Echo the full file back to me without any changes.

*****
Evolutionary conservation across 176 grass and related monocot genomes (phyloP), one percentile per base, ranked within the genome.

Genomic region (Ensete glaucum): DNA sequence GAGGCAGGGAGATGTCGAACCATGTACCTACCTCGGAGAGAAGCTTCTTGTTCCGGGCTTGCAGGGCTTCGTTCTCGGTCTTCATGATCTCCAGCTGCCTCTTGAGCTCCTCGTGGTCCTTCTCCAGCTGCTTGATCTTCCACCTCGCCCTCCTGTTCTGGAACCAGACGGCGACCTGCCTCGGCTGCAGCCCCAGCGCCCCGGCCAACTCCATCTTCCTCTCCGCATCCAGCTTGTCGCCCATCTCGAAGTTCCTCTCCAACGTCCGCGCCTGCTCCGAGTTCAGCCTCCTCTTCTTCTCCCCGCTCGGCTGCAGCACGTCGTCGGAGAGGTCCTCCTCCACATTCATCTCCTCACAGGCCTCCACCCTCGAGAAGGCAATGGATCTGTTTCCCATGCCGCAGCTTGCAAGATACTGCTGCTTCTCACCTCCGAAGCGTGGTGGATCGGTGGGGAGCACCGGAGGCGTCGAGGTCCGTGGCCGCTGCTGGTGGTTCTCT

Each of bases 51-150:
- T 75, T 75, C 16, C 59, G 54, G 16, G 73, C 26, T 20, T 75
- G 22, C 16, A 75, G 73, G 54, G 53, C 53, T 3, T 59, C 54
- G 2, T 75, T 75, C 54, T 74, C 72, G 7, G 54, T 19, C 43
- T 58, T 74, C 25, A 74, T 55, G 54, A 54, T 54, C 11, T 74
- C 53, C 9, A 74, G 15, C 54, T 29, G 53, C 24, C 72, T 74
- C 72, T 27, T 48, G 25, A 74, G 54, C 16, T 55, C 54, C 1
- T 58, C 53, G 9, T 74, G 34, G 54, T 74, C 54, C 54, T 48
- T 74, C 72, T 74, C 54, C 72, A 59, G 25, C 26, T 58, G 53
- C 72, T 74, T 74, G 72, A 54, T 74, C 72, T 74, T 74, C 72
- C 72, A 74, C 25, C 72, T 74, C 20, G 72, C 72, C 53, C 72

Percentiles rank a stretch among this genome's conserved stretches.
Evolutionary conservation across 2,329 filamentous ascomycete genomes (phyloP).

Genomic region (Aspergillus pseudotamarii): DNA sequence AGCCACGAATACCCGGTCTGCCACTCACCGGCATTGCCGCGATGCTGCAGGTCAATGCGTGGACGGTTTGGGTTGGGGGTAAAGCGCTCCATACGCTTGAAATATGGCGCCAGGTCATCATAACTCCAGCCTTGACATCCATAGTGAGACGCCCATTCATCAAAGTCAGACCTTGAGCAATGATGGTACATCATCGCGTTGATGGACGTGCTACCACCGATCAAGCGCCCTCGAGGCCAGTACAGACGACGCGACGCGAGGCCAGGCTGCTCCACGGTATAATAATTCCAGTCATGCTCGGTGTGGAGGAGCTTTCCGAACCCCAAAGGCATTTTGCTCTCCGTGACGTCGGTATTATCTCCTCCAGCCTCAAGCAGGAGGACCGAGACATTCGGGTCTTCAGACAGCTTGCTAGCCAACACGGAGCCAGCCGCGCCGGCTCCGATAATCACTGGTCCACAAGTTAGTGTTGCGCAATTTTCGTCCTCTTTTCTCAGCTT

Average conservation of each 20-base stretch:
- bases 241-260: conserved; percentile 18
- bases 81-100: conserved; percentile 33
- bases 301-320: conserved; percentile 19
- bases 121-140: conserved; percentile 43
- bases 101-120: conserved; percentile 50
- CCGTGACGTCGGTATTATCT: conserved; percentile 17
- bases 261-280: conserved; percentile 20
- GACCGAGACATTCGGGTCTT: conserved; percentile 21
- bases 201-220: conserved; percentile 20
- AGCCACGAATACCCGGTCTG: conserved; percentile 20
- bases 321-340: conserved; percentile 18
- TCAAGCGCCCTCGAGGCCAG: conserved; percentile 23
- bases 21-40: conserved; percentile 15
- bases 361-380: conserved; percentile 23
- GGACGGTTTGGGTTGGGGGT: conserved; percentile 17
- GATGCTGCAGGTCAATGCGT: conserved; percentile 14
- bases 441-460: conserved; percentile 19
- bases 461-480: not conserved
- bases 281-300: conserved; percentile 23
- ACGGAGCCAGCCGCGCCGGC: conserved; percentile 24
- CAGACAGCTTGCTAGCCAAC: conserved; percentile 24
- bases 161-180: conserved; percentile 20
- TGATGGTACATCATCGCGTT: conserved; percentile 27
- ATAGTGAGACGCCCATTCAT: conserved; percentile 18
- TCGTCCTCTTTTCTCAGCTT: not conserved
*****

Evolutionary conservation across 176 grass and related monocot genomes (phyloP), one percentile per base, ranked within the genome.

Genomic region (Ensete glaucum): DNA sequence GAGGCAGGGAGATGTCGAACCATGTACCTACCTCGGAGAGAAGCTTCTTGTTCCGGGCTTGCAGGGCTTCGTTCTCGGTCTTCATGATCTCCAGCTGCCTCTTGAGCTCCTCGTGGTCCTTCTCCAGCTGCTTGATCTTCCACCTCGCCCTCCTGTTCTGGAACCAGACGGCGACCTGCCTCGGCTGCAGCCCCAGCGCCCCGGCCAACTCCATCTTCCTCTCCGCATCCAGCTTGTCGCCCATCTCGAAGTTCCTCTCCAACGTCCGCGCCTGCTCCGAGTTCAGCCTCCTCTTCTTCTCCCCGCTCGGCTGCAGCACGTCGTCGGAGAGGTCCTCCTCCACATTCATCTCCTCACAGGCCTCCACCCTCGAGAAGGCAATGGATCTGTTTCCCATGCCGCAGCTTGCAAGATACTGCTGCTTCTCACCTCCGAAGCGTGGTGGATCGGTGGGGAGCACCGGAGGCGTCGAGGTCCGTGGCCGCTGCTGGTGGTTCTCT

Each of bases 51-150:
- T 75, T 75, C 16, C 59, G 54, G 16, G 73, C 26, T 20, T 75
- G 22, C 16, A 75, G 73, G 54, G 53, C 53, T 3, T 59, C 54
- G 2, T 75, T 75, C 54, T 74, C 72, G 7, G 54, T 19, C 43
- T 58, T 74, C 25, A 74, T 55, G 54, A 54, T 54, C 11, T 74
- C 53, C 9, A 74, G 15, C 54, T 29, G 53, C 24, C 72, T 74
- C 72, T 27, T 48, G 25, A 74, G 54, C 16, T 55, C 54, C 1
- T 58, C 53, G 9, T 74, G 34, G 54, T 74, C 54, C 54, T 48
- T 74, C 72, T 74, C 54, C 72, A 59, G 25, C 26, T 58, G 53
- C 72, T 74, T 74, G 72, A 54, T 74, C 72, T 74, T 74, C 72
- C 72, A 74, C 25, C 72, T 74, C 20, G 72, C 72, C 53, C 72

Percentiles rank a stretch among this genome's conserved stretches.
Evolutionary conservation across 2,329 filamentous ascomycete genomes (phyloP).

Genomic region (Aspergillus pseudotamarii): DNA sequence AGCCACGAATACCCGGTCTGCCACTCACCGGCATTGCCGCGATGCTGCAGGTCAATGCGTGGACGGTTTGGGTTGGGGGTAAAGCGCTCCATACGCTTGAAATATGGCGCCAGGTCATCATAACTCCAGCCTTGACATCCATAGTGAGACGCCCATTCATCAAAGTCAGACCTTGAGCAATGATGGTACATCATCGCGTTGATGGACGTGCTACCACCGATCAAGCGCCCTCGAGGCCAGTACAGACGACGCGACGCGAGGCCAGGCTGCTCCACGGTATAATAATTCCAGTCATGCTCGGTGTGGAGGAGCTTTCCGAACCCCAAAGGCATTTTGCTCTCCGTGACGTCGGTATTATCTCCTCCAGCCTCAAGCAGGAGGACCGAGACATTCGGGTCTTCAGACAGCTTGCTAGCCAACACGGAGCCAGCCGCGCCGGCTCCGATAATCACTGGTCCACAAGTTAGTGTTGCGCAATTTTCGTCCTCTTTTCTCAGCTT

Average conservation of each 20-base stretch:
- bases 241-260: conserved; percentile 18
- bases 81-100: conserved; percentile 33
- bases 301-320: conserved; percentile 19
- bases 121-140: conserved; percentile 43
- bases 101-120: conserved; percentile 50
- CCGTGACGTCGGTATTATCT: conserved; percentile 17
- bases 261-280: conserved; percentile 20
- GACCGAGACATTCGGGTCTT: conserved; percentile 21
- bases 201-220: conserved; percentile 20
- AGCCACGAATACCCGGTCTG: conserved; percentile 20
- bases 321-340: conserved; percentile 18
- TCAAGCGCCCTCGAGGCCAG: conserved; percentile 23
- bases 21-40: conserved; percentile 15
- bases 361-380: conserved; percentile 23
- GGACGGTTTGGGTTGGGGGT: conserved; percentile 17
- GATGCTGCAGGTCAATGCGT: conserved; percentile 14
- bases 441-460: conserved; percentile 19
- bases 461-480: not conserved
- bases 281-300: conserved; percentile 23
- ACGGAGCCAGCCGCGCCGGC: conserved; percentile 24
- CAGACAGCTTGCTAGCCAAC: conserved; percentile 24
- bases 161-180: conserved; percentile 20
- TGATGGTACATCATCGCGTT: conserved; percentile 27
- ATAGTGAGACGCCCATTCAT: conserved; percentile 18
- TCGTCCTCTTTTCTCAGCTT: not conserved